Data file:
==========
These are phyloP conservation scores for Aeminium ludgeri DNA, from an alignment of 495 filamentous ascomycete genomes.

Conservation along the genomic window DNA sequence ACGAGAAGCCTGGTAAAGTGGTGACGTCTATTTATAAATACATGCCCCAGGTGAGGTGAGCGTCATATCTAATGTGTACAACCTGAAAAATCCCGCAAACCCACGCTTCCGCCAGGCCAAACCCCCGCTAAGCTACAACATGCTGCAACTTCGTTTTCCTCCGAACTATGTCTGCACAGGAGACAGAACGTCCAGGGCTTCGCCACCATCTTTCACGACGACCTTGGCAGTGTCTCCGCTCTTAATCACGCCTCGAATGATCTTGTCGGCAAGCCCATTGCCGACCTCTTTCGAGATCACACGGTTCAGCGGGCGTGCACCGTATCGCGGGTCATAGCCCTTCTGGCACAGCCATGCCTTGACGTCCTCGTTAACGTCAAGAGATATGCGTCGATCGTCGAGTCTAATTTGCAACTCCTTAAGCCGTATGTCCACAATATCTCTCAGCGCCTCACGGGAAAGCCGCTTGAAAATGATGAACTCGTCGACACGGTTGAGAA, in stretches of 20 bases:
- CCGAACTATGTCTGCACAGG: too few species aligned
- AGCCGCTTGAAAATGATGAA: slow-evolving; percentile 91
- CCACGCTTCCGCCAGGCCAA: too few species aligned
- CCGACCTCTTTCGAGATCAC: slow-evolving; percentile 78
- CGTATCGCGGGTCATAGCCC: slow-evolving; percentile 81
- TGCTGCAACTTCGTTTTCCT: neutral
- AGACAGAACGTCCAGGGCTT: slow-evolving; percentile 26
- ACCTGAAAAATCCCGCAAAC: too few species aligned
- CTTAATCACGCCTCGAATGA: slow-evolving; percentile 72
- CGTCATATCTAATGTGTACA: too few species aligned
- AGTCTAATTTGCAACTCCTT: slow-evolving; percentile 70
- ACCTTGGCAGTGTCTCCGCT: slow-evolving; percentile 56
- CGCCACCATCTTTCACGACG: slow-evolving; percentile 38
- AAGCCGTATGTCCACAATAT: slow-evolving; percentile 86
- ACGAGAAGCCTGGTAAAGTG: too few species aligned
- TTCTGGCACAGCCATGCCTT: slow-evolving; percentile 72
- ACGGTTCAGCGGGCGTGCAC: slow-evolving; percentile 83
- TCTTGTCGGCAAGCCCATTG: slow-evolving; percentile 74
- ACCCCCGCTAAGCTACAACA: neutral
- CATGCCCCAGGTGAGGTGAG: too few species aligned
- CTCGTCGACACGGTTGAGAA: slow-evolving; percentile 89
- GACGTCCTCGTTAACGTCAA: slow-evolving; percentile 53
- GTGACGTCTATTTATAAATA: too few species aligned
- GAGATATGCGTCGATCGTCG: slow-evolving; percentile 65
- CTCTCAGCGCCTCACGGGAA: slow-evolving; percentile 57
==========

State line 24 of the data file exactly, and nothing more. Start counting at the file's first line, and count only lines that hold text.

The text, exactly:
- GACGTCCTCGTTAACGTCAA: slow-evolving; percentile 53